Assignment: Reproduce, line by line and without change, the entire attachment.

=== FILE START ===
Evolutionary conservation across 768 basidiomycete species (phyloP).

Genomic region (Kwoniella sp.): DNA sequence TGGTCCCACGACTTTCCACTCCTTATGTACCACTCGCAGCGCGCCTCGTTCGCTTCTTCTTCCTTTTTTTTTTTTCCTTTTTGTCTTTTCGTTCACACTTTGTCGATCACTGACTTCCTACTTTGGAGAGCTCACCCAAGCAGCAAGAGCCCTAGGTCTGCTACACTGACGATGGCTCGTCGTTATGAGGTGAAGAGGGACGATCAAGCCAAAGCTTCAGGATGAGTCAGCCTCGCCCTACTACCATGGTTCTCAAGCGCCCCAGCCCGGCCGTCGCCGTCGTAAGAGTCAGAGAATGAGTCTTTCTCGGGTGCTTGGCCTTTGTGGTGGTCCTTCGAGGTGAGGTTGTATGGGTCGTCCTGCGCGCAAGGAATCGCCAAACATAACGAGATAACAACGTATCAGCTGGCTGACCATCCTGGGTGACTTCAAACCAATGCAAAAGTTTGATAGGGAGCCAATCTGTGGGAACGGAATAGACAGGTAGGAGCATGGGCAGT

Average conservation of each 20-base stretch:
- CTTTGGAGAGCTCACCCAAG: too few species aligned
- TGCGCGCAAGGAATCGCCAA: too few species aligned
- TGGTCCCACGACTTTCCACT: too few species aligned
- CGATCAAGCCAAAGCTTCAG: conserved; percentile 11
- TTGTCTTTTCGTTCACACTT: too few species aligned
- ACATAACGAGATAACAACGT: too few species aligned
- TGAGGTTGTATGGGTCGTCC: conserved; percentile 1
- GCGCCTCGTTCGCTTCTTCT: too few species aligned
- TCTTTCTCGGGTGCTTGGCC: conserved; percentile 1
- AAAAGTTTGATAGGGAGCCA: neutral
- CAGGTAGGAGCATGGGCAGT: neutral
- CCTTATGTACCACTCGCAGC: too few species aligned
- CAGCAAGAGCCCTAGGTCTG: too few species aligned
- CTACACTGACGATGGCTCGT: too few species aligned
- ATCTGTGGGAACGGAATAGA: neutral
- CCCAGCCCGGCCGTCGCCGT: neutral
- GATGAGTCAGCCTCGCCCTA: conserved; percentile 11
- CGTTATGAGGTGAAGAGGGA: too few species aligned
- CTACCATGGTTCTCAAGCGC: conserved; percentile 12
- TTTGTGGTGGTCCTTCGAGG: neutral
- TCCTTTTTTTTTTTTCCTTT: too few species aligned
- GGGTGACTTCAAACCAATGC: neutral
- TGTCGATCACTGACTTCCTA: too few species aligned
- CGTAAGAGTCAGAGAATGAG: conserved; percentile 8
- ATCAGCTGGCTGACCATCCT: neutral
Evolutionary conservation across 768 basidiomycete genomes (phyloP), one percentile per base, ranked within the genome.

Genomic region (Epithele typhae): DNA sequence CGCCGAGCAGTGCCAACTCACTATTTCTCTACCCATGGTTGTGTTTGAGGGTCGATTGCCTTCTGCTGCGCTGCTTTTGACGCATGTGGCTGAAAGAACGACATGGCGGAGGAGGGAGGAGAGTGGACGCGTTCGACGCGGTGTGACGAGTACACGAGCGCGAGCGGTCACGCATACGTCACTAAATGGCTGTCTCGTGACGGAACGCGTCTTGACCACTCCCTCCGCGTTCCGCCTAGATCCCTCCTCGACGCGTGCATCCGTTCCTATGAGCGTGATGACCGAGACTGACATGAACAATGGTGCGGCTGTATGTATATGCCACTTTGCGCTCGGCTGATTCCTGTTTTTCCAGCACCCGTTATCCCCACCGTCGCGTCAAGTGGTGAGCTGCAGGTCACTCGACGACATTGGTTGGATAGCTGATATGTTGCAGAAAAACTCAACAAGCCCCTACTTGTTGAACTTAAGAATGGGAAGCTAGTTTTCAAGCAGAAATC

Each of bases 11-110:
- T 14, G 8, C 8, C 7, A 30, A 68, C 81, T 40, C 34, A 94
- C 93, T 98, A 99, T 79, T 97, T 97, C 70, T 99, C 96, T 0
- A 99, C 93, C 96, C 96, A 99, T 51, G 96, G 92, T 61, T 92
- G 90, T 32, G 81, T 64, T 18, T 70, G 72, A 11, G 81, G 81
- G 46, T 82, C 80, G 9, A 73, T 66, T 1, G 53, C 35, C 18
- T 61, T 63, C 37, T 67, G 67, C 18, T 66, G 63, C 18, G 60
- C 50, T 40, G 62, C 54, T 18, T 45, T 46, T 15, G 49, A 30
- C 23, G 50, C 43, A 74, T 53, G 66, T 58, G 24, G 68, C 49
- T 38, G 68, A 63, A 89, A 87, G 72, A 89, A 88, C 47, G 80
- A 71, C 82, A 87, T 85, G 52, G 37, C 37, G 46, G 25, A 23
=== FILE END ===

Evolutionary conservation across 768 basidiomycete species (phyloP).

Genomic region (Kwoniella sp.): DNA sequence TGGTCCCACGACTTTCCACTCCTTATGTACCACTCGCAGCGCGCCTCGTTCGCTTCTTCTTCCTTTTTTTTTTTTCCTTTTTGTCTTTTCGTTCACACTTTGTCGATCACTGACTTCCTACTTTGGAGAGCTCACCCAAGCAGCAAGAGCCCTAGGTCTGCTACACTGACGATGGCTCGTCGTTATGAGGTGAAGAGGGACGATCAAGCCAAAGCTTCAGGATGAGTCAGCCTCGCCCTACTACCATGGTTCTCAAGCGCCCCAGCCCGGCCGTCGCCGTCGTAAGAGTCAGAGAATGAGTCTTTCTCGGGTGCTTGGCCTTTGTGGTGGTCCTTCGAGGTGAGGTTGTATGGGTCGTCCTGCGCGCAAGGAATCGCCAAACATAACGAGATAACAACGTATCAGCTGGCTGACCATCCTGGGTGACTTCAAACCAATGCAAAAGTTTGATAGGGAGCCAATCTGTGGGAACGGAATAGACAGGTAGGAGCATGGGCAGT

Average conservation of each 20-base stretch:
- CTTTGGAGAGCTCACCCAAG: too few species aligned
- TGCGCGCAAGGAATCGCCAA: too few species aligned
- TGGTCCCACGACTTTCCACT: too few species aligned
- CGATCAAGCCAAAGCTTCAG: conserved; percentile 11
- TTGTCTTTTCGTTCACACTT: too few species aligned
- ACATAACGAGATAACAACGT: too few species aligned
- TGAGGTTGTATGGGTCGTCC: conserved; percentile 1
- GCGCCTCGTTCGCTTCTTCT: too few species aligned
- TCTTTCTCGGGTGCTTGGCC: conserved; percentile 1
- AAAAGTTTGATAGGGAGCCA: neutral
- CAGGTAGGAGCATGGGCAGT: neutral
- CCTTATGTACCACTCGCAGC: too few species aligned
- CAGCAAGAGCCCTAGGTCTG: too few species aligned
- CTACACTGACGATGGCTCGT: too few species aligned
- ATCTGTGGGAACGGAATAGA: neutral
- CCCAGCCCGGCCGTCGCCGT: neutral
- GATGAGTCAGCCTCGCCCTA: conserved; percentile 11
- CGTTATGAGGTGAAGAGGGA: too few species aligned
- CTACCATGGTTCTCAAGCGC: conserved; percentile 12
- TTTGTGGTGGTCCTTCGAGG: neutral
- TCCTTTTTTTTTTTTCCTTT: too few species aligned
- GGGTGACTTCAAACCAATGC: neutral
- TGTCGATCACTGACTTCCTA: too few species aligned
- CGTAAGAGTCAGAGAATGAG: conserved; percentile 8
- ATCAGCTGGCTGACCATCCT: neutral
Evolutionary conservation across 768 basidiomycete genomes (phyloP), one percentile per base, ranked within the genome.

Genomic region (Epithele typhae): DNA sequence CGCCGAGCAGTGCCAACTCACTATTTCTCTACCCATGGTTGTGTTTGAGGGTCGATTGCCTTCTGCTGCGCTGCTTTTGACGCATGTGGCTGAAAGAACGACATGGCGGAGGAGGGAGGAGAGTGGACGCGTTCGACGCGGTGTGACGAGTACACGAGCGCGAGCGGTCACGCATACGTCACTAAATGGCTGTCTCGTGACGGAACGCGTCTTGACCACTCCCTCCGCGTTCCGCCTAGATCCCTCCTCGACGCGTGCATCCGTTCCTATGAGCGTGATGACCGAGACTGACATGAACAATGGTGCGGCTGTATGTATATGCCACTTTGCGCTCGGCTGATTCCTGTTTTTCCAGCACCCGTTATCCCCACCGTCGCGTCAAGTGGTGAGCTGCAGGTCACTCGACGACATTGGTTGGATAGCTGATATGTTGCAGAAAAACTCAACAAGCCCCTACTTGTTGAACTTAAGAATGGGAAGCTAGTTTTCAAGCAGAAATC

Each of bases 11-110:
- T 14, G 8, C 8, C 7, A 30, A 68, C 81, T 40, C 34, A 94
- C 93, T 98, A 99, T 79, T 97, T 97, C 70, T 99, C 96, T 0
- A 99, C 93, C 96, C 96, A 99, T 51, G 96, G 92, T 61, T 92
- G 90, T 32, G 81, T 64, T 18, T 70, G 72, A 11, G 81, G 81
- G 46, T 82, C 80, G 9, A 73, T 66, T 1, G 53, C 35, C 18
- T 61, T 63, C 37, T 67, G 67, C 18, T 66, G 63, C 18, G 60
- C 50, T 40, G 62, C 54, T 18, T 45, T 46, T 15, G 49, A 30
- C 23, G 50, C 43, A 74, T 53, G 66, T 58, G 24, G 68, C 49
- T 38, G 68, A 63, A 89, A 87, G 72, A 89, A 88, C 47, G 80
- A 71, C 82, A 87, T 85, G 52, G 37, C 37, G 46, G 25, A 23